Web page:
PM says government’s stability won’t be affected; conducts business as usual (Nightlead)

July 8th, 2008 - 6:59 pm ICT by IANS  

A file-photo of Manmohan Singh
By Tarun Basu
Sapporo (Japan), July 8 (IANS) Prime Minister Manmohan Singh Tuesday said the withdrawal of support by the Left allies would not affect the stability of his government and it would go to the International Atomic Energy Agency (IAEA) “as soon as possible”. The announcement in New Delhi may not have come as a complete surprise for the prime minister, and it did not affect his diplomatic engagements in this picture postcard-pretty northern Japanese city where he has come to attend the outreach sessions of the Group of Eight (G8) summit of the world’s richest and most influential nations and community.

So busy was the prime minister with his back-to-back meetings with world leaders that he did not meet the large Indian media delegation accompanying him. But a foreign correspondent managed to get the all important quote from him that people back home were waiting for.

Asked if the withdrawal of Communist support would affect his government, the prime minister, while coming out of a meeting of the five Outreach nations (China, Brazil, South Africa, and Mexico besides India) remarked: “I don’t think it will affect the stability of the government.”

Asked when the government will go to the IAEA, a point on which the Left has pulled out parliamentary support, he said: “As soon as possible.”

These seem to have been minor distractions for the resolute prime minister who, according to Foreign Secretary Shivshankar Menon, made no change in his programme due to the political crisis back home that kept the media here agog.

The prime minister, his aides said, was busy in meetings with heads of state and government attending the Japan summit of the world’s richest as well as key emerging and developing nations from all continents. The prime minister met leaders of China, Mexico, South Korea and was busy in a summit of the five Outreach nations when the news from New Delhi came.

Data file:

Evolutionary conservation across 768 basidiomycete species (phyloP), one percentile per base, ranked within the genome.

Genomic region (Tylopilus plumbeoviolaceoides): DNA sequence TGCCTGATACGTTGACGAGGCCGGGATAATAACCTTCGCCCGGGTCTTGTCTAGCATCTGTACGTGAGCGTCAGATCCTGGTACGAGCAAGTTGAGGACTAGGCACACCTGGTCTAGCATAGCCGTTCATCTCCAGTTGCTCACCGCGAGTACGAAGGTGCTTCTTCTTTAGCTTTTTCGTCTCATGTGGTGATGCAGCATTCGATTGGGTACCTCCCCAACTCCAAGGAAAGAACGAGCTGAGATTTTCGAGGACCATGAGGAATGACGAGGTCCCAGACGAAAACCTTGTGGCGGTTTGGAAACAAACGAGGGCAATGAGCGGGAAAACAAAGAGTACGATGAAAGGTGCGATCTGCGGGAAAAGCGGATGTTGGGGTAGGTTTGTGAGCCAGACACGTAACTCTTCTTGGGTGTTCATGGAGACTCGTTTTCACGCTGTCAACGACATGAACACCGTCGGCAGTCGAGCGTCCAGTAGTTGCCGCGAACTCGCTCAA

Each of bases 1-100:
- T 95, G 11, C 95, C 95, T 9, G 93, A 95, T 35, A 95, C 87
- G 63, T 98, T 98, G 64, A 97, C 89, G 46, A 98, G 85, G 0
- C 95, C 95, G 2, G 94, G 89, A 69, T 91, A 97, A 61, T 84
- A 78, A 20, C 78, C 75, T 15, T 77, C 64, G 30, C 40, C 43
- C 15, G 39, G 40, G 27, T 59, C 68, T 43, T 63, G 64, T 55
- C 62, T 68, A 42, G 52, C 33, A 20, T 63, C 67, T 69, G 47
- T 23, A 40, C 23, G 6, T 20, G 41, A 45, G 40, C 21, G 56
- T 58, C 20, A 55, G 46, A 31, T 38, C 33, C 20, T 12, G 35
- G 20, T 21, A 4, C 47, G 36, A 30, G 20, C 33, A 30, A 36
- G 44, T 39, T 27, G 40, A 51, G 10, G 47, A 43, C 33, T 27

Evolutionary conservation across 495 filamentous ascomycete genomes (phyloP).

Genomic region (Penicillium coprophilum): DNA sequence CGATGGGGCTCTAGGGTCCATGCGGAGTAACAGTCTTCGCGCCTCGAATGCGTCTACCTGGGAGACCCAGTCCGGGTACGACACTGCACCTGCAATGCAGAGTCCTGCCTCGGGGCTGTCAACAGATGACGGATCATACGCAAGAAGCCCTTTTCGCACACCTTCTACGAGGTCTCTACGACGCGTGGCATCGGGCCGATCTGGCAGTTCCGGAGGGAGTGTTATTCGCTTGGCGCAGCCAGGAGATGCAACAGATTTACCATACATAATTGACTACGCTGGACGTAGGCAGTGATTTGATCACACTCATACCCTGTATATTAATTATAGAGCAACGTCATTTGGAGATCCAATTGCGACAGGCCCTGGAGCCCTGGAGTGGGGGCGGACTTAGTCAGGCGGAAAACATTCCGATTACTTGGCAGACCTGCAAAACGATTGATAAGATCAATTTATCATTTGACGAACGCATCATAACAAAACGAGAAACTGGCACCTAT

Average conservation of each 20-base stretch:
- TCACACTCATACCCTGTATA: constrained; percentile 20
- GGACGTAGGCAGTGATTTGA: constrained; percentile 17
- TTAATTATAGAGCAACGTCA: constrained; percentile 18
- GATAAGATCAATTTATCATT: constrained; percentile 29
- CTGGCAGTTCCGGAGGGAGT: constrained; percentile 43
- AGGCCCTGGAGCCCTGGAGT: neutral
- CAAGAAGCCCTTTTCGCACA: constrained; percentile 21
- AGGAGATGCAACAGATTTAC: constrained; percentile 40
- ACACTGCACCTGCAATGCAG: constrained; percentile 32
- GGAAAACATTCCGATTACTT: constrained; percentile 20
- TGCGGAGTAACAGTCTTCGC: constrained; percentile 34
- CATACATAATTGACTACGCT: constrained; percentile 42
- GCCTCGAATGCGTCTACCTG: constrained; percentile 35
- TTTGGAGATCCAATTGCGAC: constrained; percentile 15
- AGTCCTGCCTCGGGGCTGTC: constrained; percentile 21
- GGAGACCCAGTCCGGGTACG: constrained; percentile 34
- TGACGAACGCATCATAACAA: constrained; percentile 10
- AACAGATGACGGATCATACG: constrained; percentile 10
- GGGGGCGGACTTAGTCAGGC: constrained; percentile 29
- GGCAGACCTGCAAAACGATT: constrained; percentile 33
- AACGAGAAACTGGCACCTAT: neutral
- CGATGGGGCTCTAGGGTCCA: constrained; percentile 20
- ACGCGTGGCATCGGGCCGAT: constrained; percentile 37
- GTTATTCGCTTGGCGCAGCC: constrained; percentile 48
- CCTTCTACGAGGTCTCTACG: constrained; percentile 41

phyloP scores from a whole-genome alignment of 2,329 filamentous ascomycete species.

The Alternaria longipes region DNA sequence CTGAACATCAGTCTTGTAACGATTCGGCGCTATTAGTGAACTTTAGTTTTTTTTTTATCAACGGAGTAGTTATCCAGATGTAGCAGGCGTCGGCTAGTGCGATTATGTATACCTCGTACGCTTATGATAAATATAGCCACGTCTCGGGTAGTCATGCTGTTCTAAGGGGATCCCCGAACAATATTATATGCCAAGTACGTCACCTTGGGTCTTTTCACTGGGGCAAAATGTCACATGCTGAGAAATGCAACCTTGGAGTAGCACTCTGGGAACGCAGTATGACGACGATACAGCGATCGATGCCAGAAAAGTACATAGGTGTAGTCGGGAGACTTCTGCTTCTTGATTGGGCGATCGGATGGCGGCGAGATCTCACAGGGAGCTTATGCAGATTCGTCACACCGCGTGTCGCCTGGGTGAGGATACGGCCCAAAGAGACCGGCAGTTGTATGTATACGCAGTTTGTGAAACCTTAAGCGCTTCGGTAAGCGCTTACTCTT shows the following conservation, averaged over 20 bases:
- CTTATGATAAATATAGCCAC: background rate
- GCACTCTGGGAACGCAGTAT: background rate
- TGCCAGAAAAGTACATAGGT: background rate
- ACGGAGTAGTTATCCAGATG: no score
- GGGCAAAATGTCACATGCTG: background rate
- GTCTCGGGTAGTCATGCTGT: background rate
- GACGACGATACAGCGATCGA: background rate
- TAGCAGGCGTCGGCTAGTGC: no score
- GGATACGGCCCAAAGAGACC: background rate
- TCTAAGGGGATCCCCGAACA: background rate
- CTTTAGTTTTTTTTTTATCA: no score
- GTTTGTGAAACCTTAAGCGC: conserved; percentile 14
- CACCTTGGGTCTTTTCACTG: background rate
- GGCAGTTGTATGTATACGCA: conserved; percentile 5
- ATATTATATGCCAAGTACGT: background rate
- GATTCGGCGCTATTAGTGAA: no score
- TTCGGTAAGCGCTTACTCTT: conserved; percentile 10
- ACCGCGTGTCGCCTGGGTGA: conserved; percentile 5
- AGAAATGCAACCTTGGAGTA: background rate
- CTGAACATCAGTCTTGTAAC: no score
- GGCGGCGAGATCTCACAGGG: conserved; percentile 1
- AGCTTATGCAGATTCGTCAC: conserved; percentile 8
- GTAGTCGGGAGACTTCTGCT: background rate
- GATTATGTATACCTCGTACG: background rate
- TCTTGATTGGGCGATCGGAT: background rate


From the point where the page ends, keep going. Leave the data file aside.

The journalists were also starved of news as all the aides here were those from the non-political establishment. These included National Security Adviser M.K. Narayanan, Foreign Secretary Menon and Prime Minister’s Special Envoy on Climate Change Shyam Saran. Even Sanjaya Baru, the prime minister’s media adviser, has not come on this trip, leaving the prime minister’s media relations to a junior official.

Journalists tried their best to elicit a reaction from Menon during his briefing on the meetings. But he cleverly parried them, saying as foreign secretary he could not comment on the political developments or their impact on India’s external relations and was only concerned with dealing with the implementation of these policies.

To a question as to the precise date when India would approach the IAEA, he said: “You’ll get to know when that happens”

But he said the number of countries supporting India on this was steadily increasing, judging by the support received from many Nuclear Suppliers’ Group (NSG) members during their meeting here, and there was no reason to believe that the exemptions that India has been seeking for its civilian nuclear programme would be a “particularly difficult process”.

The only political person on the trip is Shahid Siddiqui, Samajwadi Party’s Rajya Sabha MP and general secretary, but he was here in his media avatar - as editor of his Urdu paper Nai Duniya.

Siddiqui quipped: “The fact that I am here at this time shows the government is safe… and there is no crisis.”

The Samajwadi Party has pledged support to the government over the nuclear deal and Manmohan Singh told accompanying newspersons on his flight to Sapporo that he was not afraid of facing parliament.

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